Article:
Coal – Definition, Types, Origin, Formation Processes, and More
Table of Contents
Coal is a fossil fuel, resulting from a series of transformations on plant remains accumulated in swampy places, lagoons and river deltas, mainly during the Carboniferous period of the Primary Era.
Due to various chemical actions and variations in pressure and temperature over long periods, these vegetables are transformed into carbon in carbonization.
In summary, it can say that after the plant deposition phase, the action of anaerobic bacteria begins (mainly on cellulose and lignin).
The changes that lead to the transformation of wood into charcoal are chemical and structural. In chemicals, hydrogen and oxygen are released as the proportion of carbon increases. In some cases (as in anthracite), it constitutes almost the entire resulting product.
Types of Coal
There are four different types of coals due to the different kinds of vegetables from which they come, especially to the duration and conditions (pressure and temperature of the carbonization process). These are:
It is hard coal, totally charred. Very compact and bright. With pearlescent shine and black colour.
It is hard coal, totally charred. Shiny black colourway. Pearly shine to glossy and matt bands.
Blackish. It is a lump of soft coal belonging (like peat) to post-carboniferous times, so it has not undergone the complete carbonization process. It looks like burnt wood and has a chunky shine.
It is the most recent of the coals. It is soft, brown in colour, matt, light in weight, and plants’ remains can still see.
There are important investigations for the sequestration of CO 2 emitted by pumping it to geological formations.
Origin of Coal
It generally accepts that most coals formed from plants that grew in and adjacent to swamps in warm, humid regions.
Material derived from these plants accumulated in low-lying areas that remained wet most of the time and converted to peat through microorganisms’ activity.
It should note that peat can occur in temperate regions [e.g., Ireland and the state of Michigan in the United States] and even in the subarctic areas [e.g., the Scandinavian countries].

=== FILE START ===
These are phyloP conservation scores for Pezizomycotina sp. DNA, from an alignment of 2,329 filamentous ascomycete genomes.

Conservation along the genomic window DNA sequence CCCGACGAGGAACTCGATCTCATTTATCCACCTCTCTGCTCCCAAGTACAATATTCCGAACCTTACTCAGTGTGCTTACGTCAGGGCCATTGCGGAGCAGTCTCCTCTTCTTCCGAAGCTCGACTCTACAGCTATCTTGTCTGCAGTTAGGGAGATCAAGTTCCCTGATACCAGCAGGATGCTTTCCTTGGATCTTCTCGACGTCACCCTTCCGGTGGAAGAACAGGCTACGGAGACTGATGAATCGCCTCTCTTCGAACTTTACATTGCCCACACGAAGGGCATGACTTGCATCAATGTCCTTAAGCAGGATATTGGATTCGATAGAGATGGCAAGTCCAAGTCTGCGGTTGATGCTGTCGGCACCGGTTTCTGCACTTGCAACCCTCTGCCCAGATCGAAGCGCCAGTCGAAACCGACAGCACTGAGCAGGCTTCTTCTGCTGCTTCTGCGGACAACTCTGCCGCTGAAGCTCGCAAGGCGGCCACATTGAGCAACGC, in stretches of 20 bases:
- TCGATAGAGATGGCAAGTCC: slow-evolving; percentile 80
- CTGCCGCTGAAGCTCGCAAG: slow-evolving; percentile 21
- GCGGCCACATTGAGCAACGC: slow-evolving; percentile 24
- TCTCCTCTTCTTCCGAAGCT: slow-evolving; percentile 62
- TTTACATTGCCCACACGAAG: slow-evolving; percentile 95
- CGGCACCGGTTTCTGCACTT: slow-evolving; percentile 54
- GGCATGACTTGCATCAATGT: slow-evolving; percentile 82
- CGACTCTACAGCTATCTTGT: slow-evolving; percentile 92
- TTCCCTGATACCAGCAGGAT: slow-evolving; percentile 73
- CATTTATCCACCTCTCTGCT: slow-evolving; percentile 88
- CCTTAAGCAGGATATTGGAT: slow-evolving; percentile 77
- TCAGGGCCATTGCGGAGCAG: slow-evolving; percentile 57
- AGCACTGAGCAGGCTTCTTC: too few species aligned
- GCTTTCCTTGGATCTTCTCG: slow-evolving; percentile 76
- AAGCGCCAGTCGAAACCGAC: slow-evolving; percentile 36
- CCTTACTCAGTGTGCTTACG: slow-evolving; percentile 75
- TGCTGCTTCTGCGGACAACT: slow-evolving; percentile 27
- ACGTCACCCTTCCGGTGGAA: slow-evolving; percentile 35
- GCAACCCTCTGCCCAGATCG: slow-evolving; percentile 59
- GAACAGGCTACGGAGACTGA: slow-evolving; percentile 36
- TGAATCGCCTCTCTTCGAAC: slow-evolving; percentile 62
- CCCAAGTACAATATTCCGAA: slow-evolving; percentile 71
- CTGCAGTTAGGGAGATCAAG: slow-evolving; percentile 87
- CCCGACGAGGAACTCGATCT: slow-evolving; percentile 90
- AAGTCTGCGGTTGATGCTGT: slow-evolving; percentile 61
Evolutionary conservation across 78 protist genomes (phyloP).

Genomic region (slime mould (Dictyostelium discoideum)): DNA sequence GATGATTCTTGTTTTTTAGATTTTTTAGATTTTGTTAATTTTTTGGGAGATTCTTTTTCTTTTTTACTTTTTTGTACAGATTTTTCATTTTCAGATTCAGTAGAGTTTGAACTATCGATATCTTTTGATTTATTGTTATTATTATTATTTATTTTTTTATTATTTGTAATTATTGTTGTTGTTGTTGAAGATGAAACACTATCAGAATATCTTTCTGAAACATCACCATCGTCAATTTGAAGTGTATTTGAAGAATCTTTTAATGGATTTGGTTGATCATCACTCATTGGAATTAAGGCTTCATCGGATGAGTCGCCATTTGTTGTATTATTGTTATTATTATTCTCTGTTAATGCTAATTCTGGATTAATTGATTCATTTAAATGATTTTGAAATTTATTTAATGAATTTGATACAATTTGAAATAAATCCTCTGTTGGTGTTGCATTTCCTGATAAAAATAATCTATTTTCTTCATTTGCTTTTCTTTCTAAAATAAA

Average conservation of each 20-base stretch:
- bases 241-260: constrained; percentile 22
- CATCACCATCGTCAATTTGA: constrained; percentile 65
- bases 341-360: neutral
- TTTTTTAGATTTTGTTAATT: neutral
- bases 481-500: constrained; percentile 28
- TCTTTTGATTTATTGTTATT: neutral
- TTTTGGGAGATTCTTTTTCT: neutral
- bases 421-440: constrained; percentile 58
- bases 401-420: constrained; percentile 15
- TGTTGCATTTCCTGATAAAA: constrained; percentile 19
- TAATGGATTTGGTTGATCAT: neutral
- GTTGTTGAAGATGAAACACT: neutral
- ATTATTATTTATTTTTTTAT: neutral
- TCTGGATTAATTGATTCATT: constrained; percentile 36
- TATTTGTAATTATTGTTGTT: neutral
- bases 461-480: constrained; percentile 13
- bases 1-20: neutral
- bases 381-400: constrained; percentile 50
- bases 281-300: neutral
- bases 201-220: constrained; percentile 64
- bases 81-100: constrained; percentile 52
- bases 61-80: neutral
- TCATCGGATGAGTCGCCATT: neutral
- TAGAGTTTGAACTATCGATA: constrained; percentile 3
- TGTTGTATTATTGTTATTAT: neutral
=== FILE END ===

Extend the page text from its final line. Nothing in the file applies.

Under certain conditions, this organic material continued to accumulate and later convert into coal.
Much of the plant matter accumulated on Earth’s surface never convert to peat or coal because it removes by fire or organic decomposition.
Hence, the vast coal deposits found in ancient rocks must represent periods during which several favourable biological and physical processes occurred simultaneously.
Asia has enormous coal reserves, amounting to nearly three-fifths of the world’s total, but they are unevenly distributed.
Evidence that coal was derived from plants comes from three principal sources. First, lignites, the lowest coal rank, often contain recognizable plant remains.
Second, sedimentary rock layers above, below, and adjacent to coal seams contain plant fossils in the form of impressions and carbonized films (e.g., leaves and stems) and casts of larger parts such as roots, branches, and trunks.
Third, even coals of advanced rank may reveal the presence of precursor plant material.
When examined microscopically in thin sections or polished blocks, cell walls, cuticles (the outer wall of leaves), spores. And other structures can still be recognized (see below Macerals).
Algal and fungal remains also may be present. (Algae are major components in bighead coal, a type of sapropelic coal.)
Formation Processes of Coal
Although peat used as a source of energy, it not usually consider coal.
It is the precursor material from which coals derive. The process by which peat form studies in existing swamps in many parts of the world (e.g., in the Okefenokee Swamp of Georgia, U.S., and along the southwestern coast of New Guinea).
The formation of peat control by several factors, including the evolutionary development of plant life, the climatic conditions (warm enough to sustain plant growth.
And wet enough to permit the partial decomposition of the plant material and preserve the peat).
And the physical conditions of the area (its geographic position relative to the sea or other bodies of water, rates of subsidence or uplift, and so forth).